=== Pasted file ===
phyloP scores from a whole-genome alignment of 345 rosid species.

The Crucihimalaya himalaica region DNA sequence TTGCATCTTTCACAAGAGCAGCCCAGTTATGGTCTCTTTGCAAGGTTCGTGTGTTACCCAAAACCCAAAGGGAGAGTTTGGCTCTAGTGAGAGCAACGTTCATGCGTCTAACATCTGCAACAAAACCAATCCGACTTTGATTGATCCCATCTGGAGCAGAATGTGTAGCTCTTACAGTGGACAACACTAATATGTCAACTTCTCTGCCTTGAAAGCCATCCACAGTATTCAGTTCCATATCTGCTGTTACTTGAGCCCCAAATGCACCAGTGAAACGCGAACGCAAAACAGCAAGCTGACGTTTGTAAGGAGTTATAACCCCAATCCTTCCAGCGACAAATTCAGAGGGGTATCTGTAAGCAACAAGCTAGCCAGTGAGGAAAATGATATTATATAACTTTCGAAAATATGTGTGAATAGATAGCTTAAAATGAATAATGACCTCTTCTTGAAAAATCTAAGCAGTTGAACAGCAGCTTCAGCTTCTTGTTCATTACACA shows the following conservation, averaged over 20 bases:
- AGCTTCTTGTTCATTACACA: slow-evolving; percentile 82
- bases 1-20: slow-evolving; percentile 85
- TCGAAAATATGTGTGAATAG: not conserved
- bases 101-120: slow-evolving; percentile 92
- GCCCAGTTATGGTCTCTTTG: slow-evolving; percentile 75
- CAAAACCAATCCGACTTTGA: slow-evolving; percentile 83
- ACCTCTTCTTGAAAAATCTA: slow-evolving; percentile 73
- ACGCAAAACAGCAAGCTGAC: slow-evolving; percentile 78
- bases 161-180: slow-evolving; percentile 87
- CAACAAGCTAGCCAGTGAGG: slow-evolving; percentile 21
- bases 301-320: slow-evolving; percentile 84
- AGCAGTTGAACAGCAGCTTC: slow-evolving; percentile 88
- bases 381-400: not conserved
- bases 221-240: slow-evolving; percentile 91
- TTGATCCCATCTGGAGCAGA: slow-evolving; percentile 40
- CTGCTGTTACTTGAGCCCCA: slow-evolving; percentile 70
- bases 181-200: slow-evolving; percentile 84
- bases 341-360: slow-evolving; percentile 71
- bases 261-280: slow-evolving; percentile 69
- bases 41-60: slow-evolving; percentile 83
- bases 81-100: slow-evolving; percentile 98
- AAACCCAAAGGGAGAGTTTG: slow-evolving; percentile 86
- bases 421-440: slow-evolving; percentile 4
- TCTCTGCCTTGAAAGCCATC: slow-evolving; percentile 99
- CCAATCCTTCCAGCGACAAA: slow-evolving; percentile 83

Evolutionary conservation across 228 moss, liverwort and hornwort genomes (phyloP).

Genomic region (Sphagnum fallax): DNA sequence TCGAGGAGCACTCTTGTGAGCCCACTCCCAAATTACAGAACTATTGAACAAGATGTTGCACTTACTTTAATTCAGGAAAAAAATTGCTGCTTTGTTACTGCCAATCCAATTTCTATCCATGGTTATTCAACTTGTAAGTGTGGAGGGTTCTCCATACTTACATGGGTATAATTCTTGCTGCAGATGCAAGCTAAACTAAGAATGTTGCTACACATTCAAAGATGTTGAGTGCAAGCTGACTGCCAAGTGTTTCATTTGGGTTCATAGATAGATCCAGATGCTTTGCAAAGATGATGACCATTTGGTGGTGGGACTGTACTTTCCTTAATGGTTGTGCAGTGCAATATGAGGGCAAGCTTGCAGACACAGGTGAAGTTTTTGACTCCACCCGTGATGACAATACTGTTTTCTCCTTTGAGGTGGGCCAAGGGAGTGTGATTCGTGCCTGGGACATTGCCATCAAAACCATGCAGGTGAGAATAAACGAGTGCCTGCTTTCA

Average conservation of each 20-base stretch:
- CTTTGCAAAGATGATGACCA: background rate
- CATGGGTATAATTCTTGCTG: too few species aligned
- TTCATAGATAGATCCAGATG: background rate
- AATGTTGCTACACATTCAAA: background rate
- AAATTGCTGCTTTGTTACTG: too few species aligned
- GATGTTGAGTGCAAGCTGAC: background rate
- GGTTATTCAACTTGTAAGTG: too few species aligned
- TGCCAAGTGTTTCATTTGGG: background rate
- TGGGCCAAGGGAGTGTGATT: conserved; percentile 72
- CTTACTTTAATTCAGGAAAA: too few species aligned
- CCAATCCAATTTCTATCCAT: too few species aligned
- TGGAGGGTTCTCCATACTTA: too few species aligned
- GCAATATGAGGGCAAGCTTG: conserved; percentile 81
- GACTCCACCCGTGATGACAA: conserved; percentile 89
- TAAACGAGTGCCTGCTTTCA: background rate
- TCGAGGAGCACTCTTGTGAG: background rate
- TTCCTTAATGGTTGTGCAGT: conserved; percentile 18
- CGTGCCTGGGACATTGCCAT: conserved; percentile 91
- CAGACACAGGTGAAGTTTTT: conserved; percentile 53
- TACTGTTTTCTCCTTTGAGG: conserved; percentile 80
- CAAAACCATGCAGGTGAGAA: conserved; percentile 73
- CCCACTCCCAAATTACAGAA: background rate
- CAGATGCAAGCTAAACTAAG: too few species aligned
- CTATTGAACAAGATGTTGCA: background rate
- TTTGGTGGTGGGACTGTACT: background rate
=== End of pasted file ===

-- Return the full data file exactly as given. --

phyloP scores from a whole-genome alignment of 345 rosid species.

The Crucihimalaya himalaica region DNA sequence TTGCATCTTTCACAAGAGCAGCCCAGTTATGGTCTCTTTGCAAGGTTCGTGTGTTACCCAAAACCCAAAGGGAGAGTTTGGCTCTAGTGAGAGCAACGTTCATGCGTCTAACATCTGCAACAAAACCAATCCGACTTTGATTGATCCCATCTGGAGCAGAATGTGTAGCTCTTACAGTGGACAACACTAATATGTCAACTTCTCTGCCTTGAAAGCCATCCACAGTATTCAGTTCCATATCTGCTGTTACTTGAGCCCCAAATGCACCAGTGAAACGCGAACGCAAAACAGCAAGCTGACGTTTGTAAGGAGTTATAACCCCAATCCTTCCAGCGACAAATTCAGAGGGGTATCTGTAAGCAACAAGCTAGCCAGTGAGGAAAATGATATTATATAACTTTCGAAAATATGTGTGAATAGATAGCTTAAAATGAATAATGACCTCTTCTTGAAAAATCTAAGCAGTTGAACAGCAGCTTCAGCTTCTTGTTCATTACACA shows the following conservation, averaged over 20 bases:
- AGCTTCTTGTTCATTACACA: slow-evolving; percentile 82
- bases 1-20: slow-evolving; percentile 85
- TCGAAAATATGTGTGAATAG: not conserved
- bases 101-120: slow-evolving; percentile 92
- GCCCAGTTATGGTCTCTTTG: slow-evolving; percentile 75
- CAAAACCAATCCGACTTTGA: slow-evolving; percentile 83
- ACCTCTTCTTGAAAAATCTA: slow-evolving; percentile 73
- ACGCAAAACAGCAAGCTGAC: slow-evolving; percentile 78
- bases 161-180: slow-evolving; percentile 87
- CAACAAGCTAGCCAGTGAGG: slow-evolving; percentile 21
- bases 301-320: slow-evolving; percentile 84
- AGCAGTTGAACAGCAGCTTC: slow-evolving; percentile 88
- bases 381-400: not conserved
- bases 221-240: slow-evolving; percentile 91
- TTGATCCCATCTGGAGCAGA: slow-evolving; percentile 40
- CTGCTGTTACTTGAGCCCCA: slow-evolving; percentile 70
- bases 181-200: slow-evolving; percentile 84
- bases 341-360: slow-evolving; percentile 71
- bases 261-280: slow-evolving; percentile 69
- bases 41-60: slow-evolving; percentile 83
- bases 81-100: slow-evolving; percentile 98
- AAACCCAAAGGGAGAGTTTG: slow-evolving; percentile 86
- bases 421-440: slow-evolving; percentile 4
- TCTCTGCCTTGAAAGCCATC: slow-evolving; percentile 99
- CCAATCCTTCCAGCGACAAA: slow-evolving; percentile 83

Evolutionary conservation across 228 moss, liverwort and hornwort genomes (phyloP).

Genomic region (Sphagnum fallax): DNA sequence TCGAGGAGCACTCTTGTGAGCCCACTCCCAAATTACAGAACTATTGAACAAGATGTTGCACTTACTTTAATTCAGGAAAAAAATTGCTGCTTTGTTACTGCCAATCCAATTTCTATCCATGGTTATTCAACTTGTAAGTGTGGAGGGTTCTCCATACTTACATGGGTATAATTCTTGCTGCAGATGCAAGCTAAACTAAGAATGTTGCTACACATTCAAAGATGTTGAGTGCAAGCTGACTGCCAAGTGTTTCATTTGGGTTCATAGATAGATCCAGATGCTTTGCAAAGATGATGACCATTTGGTGGTGGGACTGTACTTTCCTTAATGGTTGTGCAGTGCAATATGAGGGCAAGCTTGCAGACACAGGTGAAGTTTTTGACTCCACCCGTGATGACAATACTGTTTTCTCCTTTGAGGTGGGCCAAGGGAGTGTGATTCGTGCCTGGGACATTGCCATCAAAACCATGCAGGTGAGAATAAACGAGTGCCTGCTTTCA

Average conservation of each 20-base stretch:
- CTTTGCAAAGATGATGACCA: background rate
- CATGGGTATAATTCTTGCTG: too few species aligned
- TTCATAGATAGATCCAGATG: background rate
- AATGTTGCTACACATTCAAA: background rate
- AAATTGCTGCTTTGTTACTG: too few species aligned
- GATGTTGAGTGCAAGCTGAC: background rate
- GGTTATTCAACTTGTAAGTG: too few species aligned
- TGCCAAGTGTTTCATTTGGG: background rate
- TGGGCCAAGGGAGTGTGATT: conserved; percentile 72
- CTTACTTTAATTCAGGAAAA: too few species aligned
- CCAATCCAATTTCTATCCAT: too few species aligned
- TGGAGGGTTCTCCATACTTA: too few species aligned
- GCAATATGAGGGCAAGCTTG: conserved; percentile 81
- GACTCCACCCGTGATGACAA: conserved; percentile 89
- TAAACGAGTGCCTGCTTTCA: background rate
- TCGAGGAGCACTCTTGTGAG: background rate
- TTCCTTAATGGTTGTGCAGT: conserved; percentile 18
- CGTGCCTGGGACATTGCCAT: conserved; percentile 91
- CAGACACAGGTGAAGTTTTT: conserved; percentile 53
- TACTGTTTTCTCCTTTGAGG: conserved; percentile 80
- CAAAACCATGCAGGTGAGAA: conserved; percentile 73
- CCCACTCCCAAATTACAGAA: background rate
- CAGATGCAAGCTAAACTAAG: too few species aligned
- CTATTGAACAAGATGTTGCA: background rate
- TTTGGTGGTGGGACTGTACT: background rate